Laurier’s growth and innovation, combined with faculty who focus both on cutting-edge research and on mentorship, are key factors that attract students to Laurier to pursue their research interests.
In an effort to educate engaged and aware citizens of an increasingly complex world, Laurier strives to be a leader in international education and scholarship. As part of its internationalization efforts, each year Laurier welcomes over 1,000 international students from more than 80 countries and sends students on exchange to institutions in 25 countries. Further international opportunities are offered through field courses, summer programs, internships, co-op work and volunteer experiences.
Laurier’s Global Engagement Strategy enhances the mainstays of Laurier’s international programming – which includes tailored orientation activities, ongoing student mentorship and language support programs, social activities and overall assistance with academic and cultural adaptation – with international support services, the development of intercultural competencies and International at Home central programming. These programs provide foundational knowledge and experiences that foster truly globalized students through opportunities to learn from visiting scholars, pursue degree-related exchanges, increase their intercultural competencies and engage with international students from around the world.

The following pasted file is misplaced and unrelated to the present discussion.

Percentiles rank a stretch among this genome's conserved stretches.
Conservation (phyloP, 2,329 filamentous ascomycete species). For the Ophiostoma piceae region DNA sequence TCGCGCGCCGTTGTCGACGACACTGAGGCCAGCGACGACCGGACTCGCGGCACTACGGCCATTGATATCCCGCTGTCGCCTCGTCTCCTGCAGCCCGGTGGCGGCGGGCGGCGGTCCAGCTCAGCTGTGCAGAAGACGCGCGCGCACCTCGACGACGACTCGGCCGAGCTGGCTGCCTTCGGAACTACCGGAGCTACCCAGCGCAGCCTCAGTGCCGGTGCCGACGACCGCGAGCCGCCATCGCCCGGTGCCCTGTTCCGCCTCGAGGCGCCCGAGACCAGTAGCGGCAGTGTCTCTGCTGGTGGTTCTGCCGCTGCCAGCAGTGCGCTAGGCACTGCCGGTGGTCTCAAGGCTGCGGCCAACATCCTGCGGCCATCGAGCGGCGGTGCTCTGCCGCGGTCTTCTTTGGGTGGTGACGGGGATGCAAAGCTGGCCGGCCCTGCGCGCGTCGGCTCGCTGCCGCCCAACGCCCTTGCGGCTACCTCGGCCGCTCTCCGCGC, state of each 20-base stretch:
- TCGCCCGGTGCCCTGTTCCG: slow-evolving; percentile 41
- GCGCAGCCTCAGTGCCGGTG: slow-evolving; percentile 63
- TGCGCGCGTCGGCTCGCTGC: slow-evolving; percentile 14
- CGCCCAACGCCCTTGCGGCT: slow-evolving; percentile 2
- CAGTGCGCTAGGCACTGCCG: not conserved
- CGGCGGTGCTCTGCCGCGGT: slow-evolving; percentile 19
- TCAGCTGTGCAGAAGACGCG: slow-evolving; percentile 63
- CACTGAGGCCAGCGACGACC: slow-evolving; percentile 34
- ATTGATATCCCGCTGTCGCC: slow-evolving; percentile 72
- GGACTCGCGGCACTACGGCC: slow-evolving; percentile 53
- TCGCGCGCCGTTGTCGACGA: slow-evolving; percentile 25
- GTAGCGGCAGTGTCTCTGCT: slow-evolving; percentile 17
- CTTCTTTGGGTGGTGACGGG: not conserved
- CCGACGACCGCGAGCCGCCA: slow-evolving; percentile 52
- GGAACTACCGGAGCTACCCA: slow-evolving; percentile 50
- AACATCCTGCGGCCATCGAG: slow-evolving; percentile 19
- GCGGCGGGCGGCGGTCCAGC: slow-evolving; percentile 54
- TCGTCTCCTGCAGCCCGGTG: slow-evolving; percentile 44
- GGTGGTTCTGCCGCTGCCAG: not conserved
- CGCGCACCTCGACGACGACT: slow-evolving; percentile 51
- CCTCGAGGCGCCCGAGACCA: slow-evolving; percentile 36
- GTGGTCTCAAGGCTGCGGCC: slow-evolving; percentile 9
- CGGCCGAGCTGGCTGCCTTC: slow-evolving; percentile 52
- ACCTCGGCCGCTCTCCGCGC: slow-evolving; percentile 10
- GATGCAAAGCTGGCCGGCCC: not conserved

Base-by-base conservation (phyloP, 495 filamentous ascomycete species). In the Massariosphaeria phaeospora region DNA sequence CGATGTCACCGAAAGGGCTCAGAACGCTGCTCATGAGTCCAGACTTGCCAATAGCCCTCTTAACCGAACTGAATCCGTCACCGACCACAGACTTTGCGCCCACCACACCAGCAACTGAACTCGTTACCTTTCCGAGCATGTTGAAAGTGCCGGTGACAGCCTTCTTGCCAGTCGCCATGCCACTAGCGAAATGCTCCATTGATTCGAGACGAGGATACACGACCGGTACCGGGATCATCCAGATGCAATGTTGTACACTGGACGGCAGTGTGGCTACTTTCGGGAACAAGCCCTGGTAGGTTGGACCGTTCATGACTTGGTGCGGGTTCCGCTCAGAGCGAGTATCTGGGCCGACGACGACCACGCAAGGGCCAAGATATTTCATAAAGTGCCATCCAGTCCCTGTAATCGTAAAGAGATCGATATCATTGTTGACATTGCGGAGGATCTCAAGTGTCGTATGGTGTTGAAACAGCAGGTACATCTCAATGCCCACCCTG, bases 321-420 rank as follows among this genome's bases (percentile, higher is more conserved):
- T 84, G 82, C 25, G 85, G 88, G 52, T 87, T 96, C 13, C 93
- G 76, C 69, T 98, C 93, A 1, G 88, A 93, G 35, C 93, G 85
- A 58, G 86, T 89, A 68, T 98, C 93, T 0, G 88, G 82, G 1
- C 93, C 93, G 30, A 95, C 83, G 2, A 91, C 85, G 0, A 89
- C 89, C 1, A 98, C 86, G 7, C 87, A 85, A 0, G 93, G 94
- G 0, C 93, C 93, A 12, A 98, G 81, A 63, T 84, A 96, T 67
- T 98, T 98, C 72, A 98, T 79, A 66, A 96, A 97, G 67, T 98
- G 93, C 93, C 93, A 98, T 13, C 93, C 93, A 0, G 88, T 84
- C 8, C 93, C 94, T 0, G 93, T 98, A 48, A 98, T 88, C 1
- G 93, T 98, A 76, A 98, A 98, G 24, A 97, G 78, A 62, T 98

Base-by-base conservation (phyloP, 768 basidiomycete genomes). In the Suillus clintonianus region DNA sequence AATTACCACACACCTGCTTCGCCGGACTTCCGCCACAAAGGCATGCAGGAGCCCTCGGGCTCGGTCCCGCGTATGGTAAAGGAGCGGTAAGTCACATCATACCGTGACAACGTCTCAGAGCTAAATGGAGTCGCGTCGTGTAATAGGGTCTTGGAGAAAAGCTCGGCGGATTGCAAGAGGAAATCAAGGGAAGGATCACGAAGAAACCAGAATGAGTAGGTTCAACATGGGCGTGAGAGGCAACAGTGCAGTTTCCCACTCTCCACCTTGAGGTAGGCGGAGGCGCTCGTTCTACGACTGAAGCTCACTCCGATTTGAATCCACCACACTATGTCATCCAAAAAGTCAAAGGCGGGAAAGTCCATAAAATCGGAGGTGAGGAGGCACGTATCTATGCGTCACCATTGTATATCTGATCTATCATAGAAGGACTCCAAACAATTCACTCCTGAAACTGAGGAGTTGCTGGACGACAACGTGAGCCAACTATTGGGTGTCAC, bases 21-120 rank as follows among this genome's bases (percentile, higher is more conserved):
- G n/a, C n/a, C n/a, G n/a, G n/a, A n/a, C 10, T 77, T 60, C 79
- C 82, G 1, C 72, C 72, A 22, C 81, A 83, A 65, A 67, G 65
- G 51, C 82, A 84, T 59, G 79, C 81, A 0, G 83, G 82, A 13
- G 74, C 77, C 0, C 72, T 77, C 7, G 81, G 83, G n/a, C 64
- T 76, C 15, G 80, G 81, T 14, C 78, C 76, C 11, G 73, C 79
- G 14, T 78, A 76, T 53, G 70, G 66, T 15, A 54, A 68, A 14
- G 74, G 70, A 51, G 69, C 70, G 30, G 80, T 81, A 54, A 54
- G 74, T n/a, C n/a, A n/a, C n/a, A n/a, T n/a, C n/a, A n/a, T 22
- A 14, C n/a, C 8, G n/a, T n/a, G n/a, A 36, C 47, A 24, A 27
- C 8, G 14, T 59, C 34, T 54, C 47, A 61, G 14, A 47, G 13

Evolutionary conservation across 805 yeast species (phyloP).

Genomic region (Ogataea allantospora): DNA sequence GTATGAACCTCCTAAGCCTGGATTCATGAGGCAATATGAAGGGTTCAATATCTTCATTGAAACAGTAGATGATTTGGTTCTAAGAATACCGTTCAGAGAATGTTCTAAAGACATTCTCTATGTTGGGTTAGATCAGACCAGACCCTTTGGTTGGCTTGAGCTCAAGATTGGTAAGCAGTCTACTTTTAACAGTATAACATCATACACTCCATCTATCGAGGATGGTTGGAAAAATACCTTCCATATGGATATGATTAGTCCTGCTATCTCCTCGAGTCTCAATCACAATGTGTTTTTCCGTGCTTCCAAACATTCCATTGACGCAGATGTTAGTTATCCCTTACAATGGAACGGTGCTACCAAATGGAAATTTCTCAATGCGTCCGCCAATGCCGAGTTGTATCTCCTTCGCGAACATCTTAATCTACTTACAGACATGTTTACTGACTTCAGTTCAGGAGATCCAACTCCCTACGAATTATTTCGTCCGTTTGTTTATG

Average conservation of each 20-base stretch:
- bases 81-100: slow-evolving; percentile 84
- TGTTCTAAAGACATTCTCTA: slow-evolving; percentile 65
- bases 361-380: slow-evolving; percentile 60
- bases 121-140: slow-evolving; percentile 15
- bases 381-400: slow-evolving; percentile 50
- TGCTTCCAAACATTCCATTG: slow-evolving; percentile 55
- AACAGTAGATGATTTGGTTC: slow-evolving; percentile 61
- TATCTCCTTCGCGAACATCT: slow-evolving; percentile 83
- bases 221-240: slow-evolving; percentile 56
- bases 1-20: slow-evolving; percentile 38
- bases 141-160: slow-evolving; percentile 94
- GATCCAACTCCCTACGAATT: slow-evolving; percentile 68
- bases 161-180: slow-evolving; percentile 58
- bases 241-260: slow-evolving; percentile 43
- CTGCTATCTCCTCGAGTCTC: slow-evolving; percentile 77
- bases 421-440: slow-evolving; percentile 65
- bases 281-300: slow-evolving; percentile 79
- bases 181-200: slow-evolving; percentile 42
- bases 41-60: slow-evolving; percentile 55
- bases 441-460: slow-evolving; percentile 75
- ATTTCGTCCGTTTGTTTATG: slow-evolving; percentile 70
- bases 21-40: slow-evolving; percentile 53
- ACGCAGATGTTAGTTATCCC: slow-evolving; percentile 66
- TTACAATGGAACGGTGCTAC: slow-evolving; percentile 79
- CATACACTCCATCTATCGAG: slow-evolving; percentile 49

On Oct. 30, 1911, the Evangelical Lutheran Seminary of Canada opened its doors in Waterloo. Waterloo College School was established in 1914 for pre-theological education, and the Waterloo College of Arts was established in 1924 to provide a four-year, post-secondary education program. A year later, the Faculty of Arts, under the name Waterloo College, affiliated with the University of Western Ontario. Waterloo College’s affiliation with the University of Western Ontario ended in 1960 when the Seminary obtained a revised charter that gave degree-granting rights to both the Seminary and the university, and the university became Waterloo Lutheran University. On Nov. 1, 1973, Waterloo Lutheran University became a provincially funded university under the name Wilfrid Laurier University. The university’s Brantford campus opened in September 1999. The Waterloo Lutheran Seminary was renamed Martin Luther University College, a federated college of Wilfrid Laurier University, in 2018.